Fresno Residents Sue Over Pipe Corrosion

MONDAY, MAY 22, 2017

A second group of citizens has filed suit against the City of Fresno, California, alleging that the local government did not protect them from corrosion and the leaching of lead and other contaminants into their drinking water.

The new suit was filed Wednesday (May 17) by eight Fresno homeowners, and was presented as a class action representing all residents of Northeast Fresno, where the water supply comes from the city’s Northeast Surface Water Treatment Facility.

The defendants named are: The City of Fresno, Vulcan Construction and Maintenance, Vulcan Measurement Control Systems and potential “Does” to be named later. Vulcan designed and installed water meters for the city on a contract issued in 2010.

The complaint alleges that the city, “rather than protecting its residents from the dangers of lead in its drinking water, actively promoted, designed and approved changes to its water supply systems that it knew would likely lead to the risk of corrosion and leaching of metals in its piping.”

Pipe Controversy

The controversy in Fresno stems from a change the city made in its water supply in 2004. When it opened the Northeast Surface Water Treatment Facility that year, it began incorporating surface water in addition to the groundwater it had previously used in the area. Many residents of Northeast Fresno began experiencing discoloration and other issues with their drinking water in subsequent years.

Experts have said that the surface water may be more corrosive than the groundwater that was previously used, especially to galvanized piping in residents’ homes. When galvanized steel pipes are corroded, they can release iron and zinc, as well as lead that may have accumulated inside the pipes while lead service lines were in place in the past.

Galvanized-to-copper connection
By j.miner, CC-BY-SA via Flickr

Experts note that fitting copper and galvanized pipes together can accelerate corrosion and leaching of metals in the galvanized pipe.

A study released  in 2015, conducted by Virginia Tech researchers Brandi Clark, Sheldon Vaughn Masters and Marc Edwards, showed that galvanized pipe itself can also be a source of lead. "The concentration of lead in the original zinc coating can range from nondetect to nearly 2 percent, dependent on the manufacturer and fitting type," the report says. The researchers note that copper fittings upstream of the galvanized pipe can exacerbate leaching.

Fresno’s city council voted last August to ban galvanized pipes in new installations in the city.

Suit Details

According to the new lawsuit, testing done by consultants brought in by the City of Fresno in 2016 “revealed corrosive damage to Plaintiffs’ plumbing and the presence of lead, iron, and other toxic contaminants at levels in excess of allowable limits in the drinking water supplied to them by the City.”

The Environmental Protection Agency’s action level for lead in drinking water is 0.015 milligrams per liter, or 15 parts per billion.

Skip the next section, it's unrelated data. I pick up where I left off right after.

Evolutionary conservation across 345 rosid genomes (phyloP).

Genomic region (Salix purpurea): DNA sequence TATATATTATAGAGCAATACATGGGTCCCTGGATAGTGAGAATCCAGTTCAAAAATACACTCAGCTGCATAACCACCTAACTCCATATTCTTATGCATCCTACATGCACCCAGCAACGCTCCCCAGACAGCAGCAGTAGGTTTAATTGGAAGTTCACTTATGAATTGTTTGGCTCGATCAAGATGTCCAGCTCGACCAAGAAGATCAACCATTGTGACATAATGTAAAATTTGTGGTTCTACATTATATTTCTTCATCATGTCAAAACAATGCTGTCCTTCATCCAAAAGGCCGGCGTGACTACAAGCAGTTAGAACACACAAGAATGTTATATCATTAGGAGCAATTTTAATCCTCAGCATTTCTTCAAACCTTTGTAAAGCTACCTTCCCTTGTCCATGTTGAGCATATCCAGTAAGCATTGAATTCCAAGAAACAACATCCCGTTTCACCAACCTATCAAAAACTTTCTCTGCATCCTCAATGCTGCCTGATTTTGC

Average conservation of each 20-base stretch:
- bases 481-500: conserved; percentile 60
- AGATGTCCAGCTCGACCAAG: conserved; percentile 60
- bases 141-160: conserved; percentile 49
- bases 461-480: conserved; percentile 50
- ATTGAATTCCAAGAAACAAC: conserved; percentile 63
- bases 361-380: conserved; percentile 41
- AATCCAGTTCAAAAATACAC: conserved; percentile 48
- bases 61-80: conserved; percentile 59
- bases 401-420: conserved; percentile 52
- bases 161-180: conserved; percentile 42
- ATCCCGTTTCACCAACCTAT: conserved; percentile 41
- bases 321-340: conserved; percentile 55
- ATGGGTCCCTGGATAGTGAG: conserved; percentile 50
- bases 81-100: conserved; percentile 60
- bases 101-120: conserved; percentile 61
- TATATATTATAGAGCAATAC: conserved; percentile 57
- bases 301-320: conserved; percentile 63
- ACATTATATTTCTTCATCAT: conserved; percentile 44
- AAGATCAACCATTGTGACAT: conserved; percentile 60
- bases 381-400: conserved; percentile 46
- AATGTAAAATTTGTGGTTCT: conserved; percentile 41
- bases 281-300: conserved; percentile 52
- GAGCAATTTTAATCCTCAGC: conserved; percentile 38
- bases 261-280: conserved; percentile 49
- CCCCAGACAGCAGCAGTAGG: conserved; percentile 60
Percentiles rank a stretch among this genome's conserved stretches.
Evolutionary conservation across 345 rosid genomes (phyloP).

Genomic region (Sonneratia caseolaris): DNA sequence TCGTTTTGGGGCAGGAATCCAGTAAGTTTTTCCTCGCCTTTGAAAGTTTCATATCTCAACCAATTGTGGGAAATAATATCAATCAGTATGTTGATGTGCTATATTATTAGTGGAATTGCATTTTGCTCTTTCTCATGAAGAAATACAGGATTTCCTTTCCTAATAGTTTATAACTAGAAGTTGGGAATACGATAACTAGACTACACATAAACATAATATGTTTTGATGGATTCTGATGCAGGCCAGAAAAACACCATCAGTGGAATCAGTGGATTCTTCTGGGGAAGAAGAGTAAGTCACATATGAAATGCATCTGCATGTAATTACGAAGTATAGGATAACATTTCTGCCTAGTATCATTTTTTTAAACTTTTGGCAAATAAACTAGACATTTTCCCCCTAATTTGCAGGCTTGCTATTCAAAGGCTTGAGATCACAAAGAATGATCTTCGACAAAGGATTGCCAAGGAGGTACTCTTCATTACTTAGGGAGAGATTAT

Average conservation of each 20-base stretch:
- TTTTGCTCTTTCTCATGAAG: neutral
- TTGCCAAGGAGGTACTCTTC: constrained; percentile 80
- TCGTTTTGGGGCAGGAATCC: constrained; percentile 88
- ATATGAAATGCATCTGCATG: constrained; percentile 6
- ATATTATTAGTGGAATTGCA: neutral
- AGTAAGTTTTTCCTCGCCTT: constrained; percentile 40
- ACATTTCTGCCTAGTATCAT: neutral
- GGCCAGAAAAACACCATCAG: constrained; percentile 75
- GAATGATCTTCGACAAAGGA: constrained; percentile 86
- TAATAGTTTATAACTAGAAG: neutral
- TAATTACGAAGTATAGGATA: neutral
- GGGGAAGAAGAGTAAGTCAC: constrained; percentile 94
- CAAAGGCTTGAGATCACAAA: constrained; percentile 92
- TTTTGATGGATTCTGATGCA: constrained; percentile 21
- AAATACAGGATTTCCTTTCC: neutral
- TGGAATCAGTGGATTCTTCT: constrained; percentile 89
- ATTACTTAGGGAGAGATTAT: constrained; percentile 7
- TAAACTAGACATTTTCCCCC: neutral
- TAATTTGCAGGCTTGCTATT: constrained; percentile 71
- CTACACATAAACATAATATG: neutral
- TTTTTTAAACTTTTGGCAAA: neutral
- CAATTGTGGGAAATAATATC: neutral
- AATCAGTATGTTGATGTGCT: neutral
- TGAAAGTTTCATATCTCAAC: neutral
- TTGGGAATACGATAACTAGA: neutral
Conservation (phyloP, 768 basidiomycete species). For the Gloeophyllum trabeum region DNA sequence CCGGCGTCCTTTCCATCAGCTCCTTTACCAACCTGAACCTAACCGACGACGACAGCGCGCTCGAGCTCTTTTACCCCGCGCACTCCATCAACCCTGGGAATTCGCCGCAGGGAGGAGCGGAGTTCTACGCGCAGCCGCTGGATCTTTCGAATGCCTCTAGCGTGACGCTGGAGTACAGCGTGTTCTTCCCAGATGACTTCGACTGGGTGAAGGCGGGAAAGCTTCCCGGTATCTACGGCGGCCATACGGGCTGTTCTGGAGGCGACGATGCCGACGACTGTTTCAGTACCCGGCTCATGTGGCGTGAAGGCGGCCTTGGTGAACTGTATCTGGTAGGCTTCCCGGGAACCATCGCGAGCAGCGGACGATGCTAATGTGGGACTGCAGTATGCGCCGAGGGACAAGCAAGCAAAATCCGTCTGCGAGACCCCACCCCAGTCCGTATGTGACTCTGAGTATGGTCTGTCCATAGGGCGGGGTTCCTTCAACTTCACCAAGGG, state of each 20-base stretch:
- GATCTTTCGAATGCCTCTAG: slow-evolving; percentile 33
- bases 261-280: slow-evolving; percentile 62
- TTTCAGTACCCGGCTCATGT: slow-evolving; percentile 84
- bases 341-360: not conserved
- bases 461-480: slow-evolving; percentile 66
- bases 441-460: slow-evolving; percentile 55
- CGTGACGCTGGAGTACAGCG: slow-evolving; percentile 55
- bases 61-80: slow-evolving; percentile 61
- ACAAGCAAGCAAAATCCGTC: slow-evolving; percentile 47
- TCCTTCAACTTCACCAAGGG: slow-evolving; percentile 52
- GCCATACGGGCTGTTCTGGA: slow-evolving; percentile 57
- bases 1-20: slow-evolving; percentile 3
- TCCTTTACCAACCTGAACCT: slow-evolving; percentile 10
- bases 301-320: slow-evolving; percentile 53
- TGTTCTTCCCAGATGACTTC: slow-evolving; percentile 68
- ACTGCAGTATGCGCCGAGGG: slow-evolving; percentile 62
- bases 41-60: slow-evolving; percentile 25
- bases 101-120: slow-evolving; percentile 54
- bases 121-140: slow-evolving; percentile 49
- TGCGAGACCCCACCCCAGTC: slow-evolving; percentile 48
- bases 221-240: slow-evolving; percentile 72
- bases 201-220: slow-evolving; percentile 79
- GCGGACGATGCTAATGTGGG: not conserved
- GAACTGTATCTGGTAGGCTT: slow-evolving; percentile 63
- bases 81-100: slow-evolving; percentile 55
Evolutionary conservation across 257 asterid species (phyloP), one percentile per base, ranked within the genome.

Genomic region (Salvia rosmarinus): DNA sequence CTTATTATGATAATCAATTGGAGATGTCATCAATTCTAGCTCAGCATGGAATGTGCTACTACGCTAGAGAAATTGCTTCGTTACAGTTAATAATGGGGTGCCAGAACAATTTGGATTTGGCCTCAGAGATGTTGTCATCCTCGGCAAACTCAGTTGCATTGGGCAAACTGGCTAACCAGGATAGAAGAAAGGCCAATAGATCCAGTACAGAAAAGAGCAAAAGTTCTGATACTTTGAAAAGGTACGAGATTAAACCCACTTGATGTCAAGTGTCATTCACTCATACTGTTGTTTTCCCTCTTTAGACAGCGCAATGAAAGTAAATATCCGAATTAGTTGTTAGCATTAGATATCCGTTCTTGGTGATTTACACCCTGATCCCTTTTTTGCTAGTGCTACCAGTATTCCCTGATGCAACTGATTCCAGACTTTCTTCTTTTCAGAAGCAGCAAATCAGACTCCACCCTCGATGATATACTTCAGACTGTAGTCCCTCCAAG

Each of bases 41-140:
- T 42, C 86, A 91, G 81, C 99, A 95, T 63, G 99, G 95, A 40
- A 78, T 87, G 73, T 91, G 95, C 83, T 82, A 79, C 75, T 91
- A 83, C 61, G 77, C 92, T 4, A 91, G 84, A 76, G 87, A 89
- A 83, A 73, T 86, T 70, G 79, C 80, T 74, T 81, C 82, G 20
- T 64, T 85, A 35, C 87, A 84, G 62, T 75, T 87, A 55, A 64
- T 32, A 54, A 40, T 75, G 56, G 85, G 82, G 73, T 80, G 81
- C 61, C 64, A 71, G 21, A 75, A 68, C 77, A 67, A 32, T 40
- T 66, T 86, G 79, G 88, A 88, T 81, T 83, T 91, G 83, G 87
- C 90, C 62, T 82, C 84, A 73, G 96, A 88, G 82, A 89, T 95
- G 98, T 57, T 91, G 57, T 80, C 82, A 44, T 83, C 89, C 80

The suit claims that the city ignored water-testing, reporting and notification requirements mandated by the EPA and the State of California when it switched the area’s water supply, and “took a calculated risk that damage might occur” in the homes of residents with galvanized pipes.

The suit alleges that a 1998 study performed by HDR Engineering indicated to the city that the plan for the new water treatment plant could lead to corrosion in homes with galvanized pipe.

Vulcan, the water-meter firm, is named in the suit because the plaintiffs claim the company’s “negligent installation of pipe connections” between the water supply and residents’ homes caused corrosion and the leaching of lead and other toxic metals into the residents’ drinking water.

City’s Report: Other Causes for Corrosion

The city, in a report issued last fall, argues that “despite the City’s best efforts to reduce the corrosiveness” of the water supply, corrosion in plumbing systems and fixtures “can be caused by other factors.”

Fresno lead map
City of Fresno

A July report showed that 40 homes in Northeast Fresno showed lead above the action level in water coming out of at least one faucet.

The city cites as factors in corrosion and high lead levels:

  • Insufficient galvanized coating on residential galvanized pipes;
  • Locations where brass or copper fittings are joined to galvanized pipe;
  • The presence of corrosive soils;
  • Grounding of residential electrical systems to plumbing; and
  • The use of water-softening systems.

All of these factors can lead to corrosion and leaching in water pipes, and the city says all were observed in homes in the affected area of Northeast Fresno.

A July report showed that 40 homes in Northeast Fresno showed lead above the action level in water coming out of at least one faucet.

Other Suit

The suit is the second to be filed in relation to Northeast Fresno’s water issues; one filed last fall represents three households in the area. Attorneys told the Fresno Bee that it’s likely the two suits will eventually be merged into one.


Tagged categories: Corrosion; Galvanized steel; Government; Health & Safety; Lawsuits; Lead; North America; potable water

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